“All politics is local.”
Regardless the origin of the phrase, truer words have never been spoken in American politics. Pundits and media tend to focus on national politics and elections. Nothing dominates the news cycle like a Presidential election. However, most people who run for national office, got their start much lower on the political food chain. Town councilmen go on to become mayors or state delegates. Mayors run for governor. State delegates run for Congress. Congressmen run for Senate. Senators & governors run for President. The Democrats have been playing the local game for decades. In many places, including my own Upper Marlboro & Prince George’s County, the Republicans are not even in the game. It’s up to us to start holding our elected officials accountable. That means learning more about our local governments, how they are run, the people who run them, and what we can do to make sure our voices are heard.
Here in Upper Marlboro, there will be a Council meeting January 13, 2015 at 7:30p in the Town Hall at 14211 School Lane, Upper Marlboro, MD. The biggest item on the agenda appears to be changing a section of Pratt Street to a one-way street, but there will be updates on other projects, like a bike & pedestrian study the town is having done, and an addition to Town Hall. All of this information is in the town’s monthly newsletter. You didn’t know the town publishes a newsletter? You aren’t alone, my family has lived here since 1990, and this is the first we have ever heard of it. There are lots of other resources and interesting tidbits about our town available on their website, www.uppermarlboromd.gov.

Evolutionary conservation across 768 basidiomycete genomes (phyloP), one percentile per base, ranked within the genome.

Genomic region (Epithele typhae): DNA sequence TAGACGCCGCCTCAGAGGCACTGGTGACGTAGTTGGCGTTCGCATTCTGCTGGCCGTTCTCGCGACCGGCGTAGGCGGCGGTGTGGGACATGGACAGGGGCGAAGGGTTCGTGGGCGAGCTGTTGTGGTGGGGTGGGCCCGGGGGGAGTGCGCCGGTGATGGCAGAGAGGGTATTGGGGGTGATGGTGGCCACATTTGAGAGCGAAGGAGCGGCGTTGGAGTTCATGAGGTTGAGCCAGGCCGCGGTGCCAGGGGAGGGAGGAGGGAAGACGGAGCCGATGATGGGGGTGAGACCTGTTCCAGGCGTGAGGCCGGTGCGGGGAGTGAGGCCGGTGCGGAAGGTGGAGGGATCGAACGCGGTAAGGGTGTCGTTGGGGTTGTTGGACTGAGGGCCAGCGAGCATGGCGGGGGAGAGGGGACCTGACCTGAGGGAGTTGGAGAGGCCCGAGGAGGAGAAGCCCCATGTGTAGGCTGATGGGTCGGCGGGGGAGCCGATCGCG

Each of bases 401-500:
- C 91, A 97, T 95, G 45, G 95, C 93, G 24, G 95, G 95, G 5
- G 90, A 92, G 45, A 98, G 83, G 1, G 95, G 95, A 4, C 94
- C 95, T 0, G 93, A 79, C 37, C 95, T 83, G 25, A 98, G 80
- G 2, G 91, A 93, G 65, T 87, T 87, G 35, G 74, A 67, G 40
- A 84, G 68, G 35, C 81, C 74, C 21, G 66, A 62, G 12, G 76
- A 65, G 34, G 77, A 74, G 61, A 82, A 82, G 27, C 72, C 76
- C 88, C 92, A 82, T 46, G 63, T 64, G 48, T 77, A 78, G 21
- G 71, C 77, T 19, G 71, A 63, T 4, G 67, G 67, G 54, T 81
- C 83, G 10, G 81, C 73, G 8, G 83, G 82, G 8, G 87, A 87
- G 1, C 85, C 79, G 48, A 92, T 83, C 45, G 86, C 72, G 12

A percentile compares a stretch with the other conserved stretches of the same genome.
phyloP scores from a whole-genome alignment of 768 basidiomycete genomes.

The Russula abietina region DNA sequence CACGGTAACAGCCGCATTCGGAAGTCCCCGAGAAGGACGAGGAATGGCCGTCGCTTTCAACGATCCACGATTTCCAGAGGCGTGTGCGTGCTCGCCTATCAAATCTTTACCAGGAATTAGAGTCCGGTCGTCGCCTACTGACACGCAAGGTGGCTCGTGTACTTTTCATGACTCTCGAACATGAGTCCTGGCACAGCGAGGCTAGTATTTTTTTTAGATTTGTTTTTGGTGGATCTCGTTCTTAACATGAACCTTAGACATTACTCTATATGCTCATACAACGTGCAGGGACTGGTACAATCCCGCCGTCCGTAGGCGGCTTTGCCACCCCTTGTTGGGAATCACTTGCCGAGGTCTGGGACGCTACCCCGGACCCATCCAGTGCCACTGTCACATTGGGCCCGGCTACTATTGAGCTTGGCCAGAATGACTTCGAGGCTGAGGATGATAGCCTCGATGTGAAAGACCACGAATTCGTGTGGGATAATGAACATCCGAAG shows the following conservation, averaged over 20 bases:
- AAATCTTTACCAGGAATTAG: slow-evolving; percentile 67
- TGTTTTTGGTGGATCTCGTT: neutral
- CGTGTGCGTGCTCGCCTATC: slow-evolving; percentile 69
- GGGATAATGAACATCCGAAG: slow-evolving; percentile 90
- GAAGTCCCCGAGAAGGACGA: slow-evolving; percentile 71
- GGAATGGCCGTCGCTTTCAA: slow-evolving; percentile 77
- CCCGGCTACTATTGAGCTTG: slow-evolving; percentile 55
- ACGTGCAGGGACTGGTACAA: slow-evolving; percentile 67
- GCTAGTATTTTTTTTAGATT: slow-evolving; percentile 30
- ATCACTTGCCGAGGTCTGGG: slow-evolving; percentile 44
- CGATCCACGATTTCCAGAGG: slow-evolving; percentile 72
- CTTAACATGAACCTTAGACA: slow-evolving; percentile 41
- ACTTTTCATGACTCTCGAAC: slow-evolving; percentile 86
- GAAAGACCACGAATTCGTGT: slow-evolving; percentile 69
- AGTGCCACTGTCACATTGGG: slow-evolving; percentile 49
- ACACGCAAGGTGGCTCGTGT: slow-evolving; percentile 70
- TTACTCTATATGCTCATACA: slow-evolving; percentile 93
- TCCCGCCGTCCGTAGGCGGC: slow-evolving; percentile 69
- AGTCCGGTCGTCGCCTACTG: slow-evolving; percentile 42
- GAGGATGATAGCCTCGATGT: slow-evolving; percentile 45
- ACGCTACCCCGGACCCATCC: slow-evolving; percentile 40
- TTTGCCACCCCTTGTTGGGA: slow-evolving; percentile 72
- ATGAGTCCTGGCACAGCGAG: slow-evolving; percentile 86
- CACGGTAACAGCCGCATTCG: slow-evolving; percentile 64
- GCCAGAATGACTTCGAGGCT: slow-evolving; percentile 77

Prince George’s County Council will be a bit more difficult to attend. Weekly meetings are held on Tuesdays at 10am on the second floor of the County Administration Building in the heart of downtown Upper Marlboro. (14741 Governor Oden Bowie Drive, Upper Marlboro, MD) Their agendas were even harder to find, but the agenda from the Council Retreat last week was especially illuminating. Apparently, Prince George’s County has a deficit of over $40 million dollars this year with projections of deficits soaring $120 million by the year 2020. You don’t need a crystal ball to see where this is going. The council, stocked with nine democrats – each drawing a triple-digit figure salary from the county, is already looking into ways to raise taxes. There is a bill being floated right now, Prince George’s 413-15, that would raise the sales tax another 1%, in order to “build new schools.” If we do not get involved and make our voices heard NOW, not just to the PG County Council, but our state legislators as well, we will be seeing new taxes levied on us very soon.
Get involved, before it’s too late.